Reducing the cooling tower’s load benefits the plant through increased performance during hot summer days and by reducing operating costs throughout the year. The plant noted a heat reduction of about 22 percent of the cooling tower capacity with an additional 20 percent reduction in cooling tower fan speed – both extending the life of the tower. To date, the project has recorded water savings of at least 2,000 gallons per day from water typically lost in the cooling tower due to evaporation and natural gas savings of 90 kilowatt hours per day, equal to $18,000 per year.

With a total project cost of approximately $25,000, the direct savings from gas, electricity, water and improved efficiency of the compressors will cover this expense in less than a year.

Beverage Cans on Line


Heating, ventilation and air conditioning (HVAC) control during the heating season is another energy efficiency opportunity. Central control systems and higher awareness of HVAC-related energy usage and costs are driving progress. We identify optimal temperatures for different areas within a plant and educate employees on how they can achieve these temperatures with the lowest energy input. Installing heat curtains, for example, reduces heat or cooling loss.

Though Ball Aerospace only accounts for less than 2 percent of Ball’s energy consumption, optimizing energy usage is a high priority for this business. Cleanroom operations are a major energy usage area. In these rooms, the levels of environmental pollutants, such as dust and microbes, are reduced to enable sensitive aerospace instruments and other technologies to be manufactured and tested. We continue making improvements to reduce energy consumption in operating these cleanrooms. For example, we recently modified the HVAC automation control system for one of our large cleanrooms to reduce air flow during unoccupied hours (weekday nights and weekends). The estimated electricity reduction is about 1 million kilowatt hours per year, equivalent to more than 758 metric tons of carbon dioxide equivalent emissions.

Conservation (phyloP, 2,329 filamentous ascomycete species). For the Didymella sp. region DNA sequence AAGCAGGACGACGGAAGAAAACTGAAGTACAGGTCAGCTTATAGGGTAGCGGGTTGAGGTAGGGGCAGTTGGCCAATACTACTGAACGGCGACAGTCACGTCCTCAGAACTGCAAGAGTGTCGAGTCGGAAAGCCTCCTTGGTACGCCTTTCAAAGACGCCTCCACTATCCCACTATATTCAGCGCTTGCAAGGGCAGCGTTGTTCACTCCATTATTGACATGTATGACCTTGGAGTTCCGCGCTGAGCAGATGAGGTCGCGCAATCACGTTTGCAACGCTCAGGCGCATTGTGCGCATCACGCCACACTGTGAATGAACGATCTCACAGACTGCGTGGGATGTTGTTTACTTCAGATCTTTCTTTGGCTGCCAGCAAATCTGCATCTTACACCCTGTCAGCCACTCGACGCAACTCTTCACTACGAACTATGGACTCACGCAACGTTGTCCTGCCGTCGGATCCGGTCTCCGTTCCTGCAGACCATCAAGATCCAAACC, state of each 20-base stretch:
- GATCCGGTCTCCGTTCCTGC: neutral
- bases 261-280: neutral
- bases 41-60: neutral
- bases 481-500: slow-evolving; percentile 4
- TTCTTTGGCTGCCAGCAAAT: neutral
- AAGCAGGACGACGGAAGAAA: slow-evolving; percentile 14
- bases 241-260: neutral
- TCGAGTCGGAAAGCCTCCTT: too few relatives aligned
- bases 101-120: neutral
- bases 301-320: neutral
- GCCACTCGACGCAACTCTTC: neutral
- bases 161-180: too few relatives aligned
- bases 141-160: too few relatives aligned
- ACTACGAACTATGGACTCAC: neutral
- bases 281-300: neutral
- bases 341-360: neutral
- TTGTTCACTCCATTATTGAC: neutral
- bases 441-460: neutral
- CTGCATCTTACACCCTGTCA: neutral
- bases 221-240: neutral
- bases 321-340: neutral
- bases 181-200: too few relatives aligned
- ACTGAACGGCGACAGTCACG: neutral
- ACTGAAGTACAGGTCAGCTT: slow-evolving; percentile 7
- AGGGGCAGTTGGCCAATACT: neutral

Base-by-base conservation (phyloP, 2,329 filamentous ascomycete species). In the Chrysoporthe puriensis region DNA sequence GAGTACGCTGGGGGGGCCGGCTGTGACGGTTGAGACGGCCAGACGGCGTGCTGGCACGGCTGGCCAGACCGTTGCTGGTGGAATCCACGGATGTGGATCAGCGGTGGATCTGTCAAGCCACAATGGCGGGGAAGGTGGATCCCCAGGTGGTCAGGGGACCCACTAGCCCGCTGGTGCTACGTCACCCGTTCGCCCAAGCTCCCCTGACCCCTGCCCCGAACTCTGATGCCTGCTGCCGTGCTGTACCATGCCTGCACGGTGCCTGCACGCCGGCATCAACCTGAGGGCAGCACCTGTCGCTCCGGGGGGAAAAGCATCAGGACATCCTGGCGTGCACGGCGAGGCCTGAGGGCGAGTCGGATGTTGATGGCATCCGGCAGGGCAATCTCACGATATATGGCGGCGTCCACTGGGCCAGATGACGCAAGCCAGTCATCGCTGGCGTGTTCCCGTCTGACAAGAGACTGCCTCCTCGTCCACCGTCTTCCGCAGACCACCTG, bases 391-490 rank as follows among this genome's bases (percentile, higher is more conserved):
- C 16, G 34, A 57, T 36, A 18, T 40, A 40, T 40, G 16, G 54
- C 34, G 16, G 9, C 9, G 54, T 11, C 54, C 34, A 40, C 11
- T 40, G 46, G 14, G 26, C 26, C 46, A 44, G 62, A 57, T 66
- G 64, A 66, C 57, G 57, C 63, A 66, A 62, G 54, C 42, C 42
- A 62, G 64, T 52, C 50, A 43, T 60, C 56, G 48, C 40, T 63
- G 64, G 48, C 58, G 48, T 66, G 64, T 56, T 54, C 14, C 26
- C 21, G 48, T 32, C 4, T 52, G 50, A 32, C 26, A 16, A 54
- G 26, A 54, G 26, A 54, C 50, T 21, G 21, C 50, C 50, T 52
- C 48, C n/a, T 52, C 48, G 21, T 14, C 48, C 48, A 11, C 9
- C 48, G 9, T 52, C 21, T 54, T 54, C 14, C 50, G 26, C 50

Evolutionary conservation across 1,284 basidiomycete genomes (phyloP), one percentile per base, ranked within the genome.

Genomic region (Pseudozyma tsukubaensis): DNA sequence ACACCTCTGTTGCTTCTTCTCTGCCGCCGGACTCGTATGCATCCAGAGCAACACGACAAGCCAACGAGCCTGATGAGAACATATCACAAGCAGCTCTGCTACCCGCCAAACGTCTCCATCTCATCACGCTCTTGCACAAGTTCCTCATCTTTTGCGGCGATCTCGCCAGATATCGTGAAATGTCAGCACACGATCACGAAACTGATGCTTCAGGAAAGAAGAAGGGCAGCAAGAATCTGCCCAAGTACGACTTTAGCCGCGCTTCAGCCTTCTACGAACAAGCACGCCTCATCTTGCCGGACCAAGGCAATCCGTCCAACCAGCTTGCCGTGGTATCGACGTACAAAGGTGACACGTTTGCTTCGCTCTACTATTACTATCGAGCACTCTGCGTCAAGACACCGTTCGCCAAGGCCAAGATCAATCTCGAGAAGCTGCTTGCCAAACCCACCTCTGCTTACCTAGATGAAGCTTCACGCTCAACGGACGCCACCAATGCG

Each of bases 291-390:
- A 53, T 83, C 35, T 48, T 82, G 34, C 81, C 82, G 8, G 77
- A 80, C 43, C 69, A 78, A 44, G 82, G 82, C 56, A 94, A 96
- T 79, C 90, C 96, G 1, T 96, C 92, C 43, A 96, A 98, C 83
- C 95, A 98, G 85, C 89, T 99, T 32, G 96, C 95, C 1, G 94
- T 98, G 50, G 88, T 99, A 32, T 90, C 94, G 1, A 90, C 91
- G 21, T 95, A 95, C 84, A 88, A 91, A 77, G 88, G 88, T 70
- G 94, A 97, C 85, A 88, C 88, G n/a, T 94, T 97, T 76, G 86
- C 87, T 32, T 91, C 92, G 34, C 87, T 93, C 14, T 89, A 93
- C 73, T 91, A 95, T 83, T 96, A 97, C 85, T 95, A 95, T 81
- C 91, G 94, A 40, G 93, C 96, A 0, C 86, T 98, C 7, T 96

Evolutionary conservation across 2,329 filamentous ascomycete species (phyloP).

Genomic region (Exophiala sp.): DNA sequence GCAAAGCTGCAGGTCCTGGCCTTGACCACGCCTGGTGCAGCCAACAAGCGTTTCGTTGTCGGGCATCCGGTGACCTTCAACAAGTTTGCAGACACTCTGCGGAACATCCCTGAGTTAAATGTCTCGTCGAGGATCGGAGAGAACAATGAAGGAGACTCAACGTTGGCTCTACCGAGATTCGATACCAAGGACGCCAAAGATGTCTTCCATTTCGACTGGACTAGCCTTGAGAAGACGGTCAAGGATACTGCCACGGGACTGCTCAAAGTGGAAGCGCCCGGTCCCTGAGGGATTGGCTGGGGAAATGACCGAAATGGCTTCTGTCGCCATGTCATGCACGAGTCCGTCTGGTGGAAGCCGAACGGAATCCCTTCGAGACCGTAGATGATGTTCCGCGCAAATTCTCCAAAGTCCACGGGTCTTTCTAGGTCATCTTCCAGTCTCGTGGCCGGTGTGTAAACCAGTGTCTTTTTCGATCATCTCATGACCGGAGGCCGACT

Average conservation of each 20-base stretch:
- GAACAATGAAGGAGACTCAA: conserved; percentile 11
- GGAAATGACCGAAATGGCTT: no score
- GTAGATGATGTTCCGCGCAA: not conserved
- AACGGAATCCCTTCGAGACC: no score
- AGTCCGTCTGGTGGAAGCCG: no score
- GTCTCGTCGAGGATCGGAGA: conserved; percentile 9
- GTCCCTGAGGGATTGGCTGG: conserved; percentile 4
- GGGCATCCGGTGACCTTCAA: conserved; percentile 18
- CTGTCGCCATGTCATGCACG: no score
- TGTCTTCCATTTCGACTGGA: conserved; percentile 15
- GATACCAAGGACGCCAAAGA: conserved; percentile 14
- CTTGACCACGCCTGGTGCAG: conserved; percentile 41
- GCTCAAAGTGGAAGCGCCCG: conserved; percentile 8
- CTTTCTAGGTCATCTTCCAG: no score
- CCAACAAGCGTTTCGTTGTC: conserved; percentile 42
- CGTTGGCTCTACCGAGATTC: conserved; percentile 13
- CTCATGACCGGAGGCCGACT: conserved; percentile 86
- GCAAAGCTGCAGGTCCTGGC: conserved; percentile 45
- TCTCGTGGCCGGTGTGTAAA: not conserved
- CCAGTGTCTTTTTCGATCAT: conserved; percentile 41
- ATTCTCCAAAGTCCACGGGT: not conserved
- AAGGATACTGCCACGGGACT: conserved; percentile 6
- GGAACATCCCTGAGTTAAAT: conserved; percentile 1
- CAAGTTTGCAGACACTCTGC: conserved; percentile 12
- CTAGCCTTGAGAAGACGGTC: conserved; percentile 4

During the reporting period, lighting continued to be a priority for our energy engineers. While it is crucial to provide proper lighting to keep our employees safe and allow them to effectively execute their jobs, lights do not need to be continually at full power. Every Ball plant changed some lighting to LED and several underwent complete conversions. We include adaptive lighting control options to further increase efficiency by matching the light levels to occupancy and daylight availability. Compared to conventional lighting, a completely converted LED plant with both lights and respective controls saves about 75 percent lighting electricity, with 55 percent of this savings from the LED and 45 percent from the controls. In addition to LED lighting, we are installing skylights and additional windows in some of our facilities to better utilize daylight.


A team effort is required to achieve our plant energy reduction goals. That is why several facilities established formal voluntary energy conservation or broader sustainability teams.  Ball's metal beverage packaging plant in Williamsburg, Virginia, has a multi-year track record of engaging its employees in energy conservation efforts and improving energy efficiency. Between 2013 and 2018, the plant improved its electricity efficiency by 13 percent. And the team in Williamsburg continues to develop and test new ideas to further maximize the value of our existing businesses.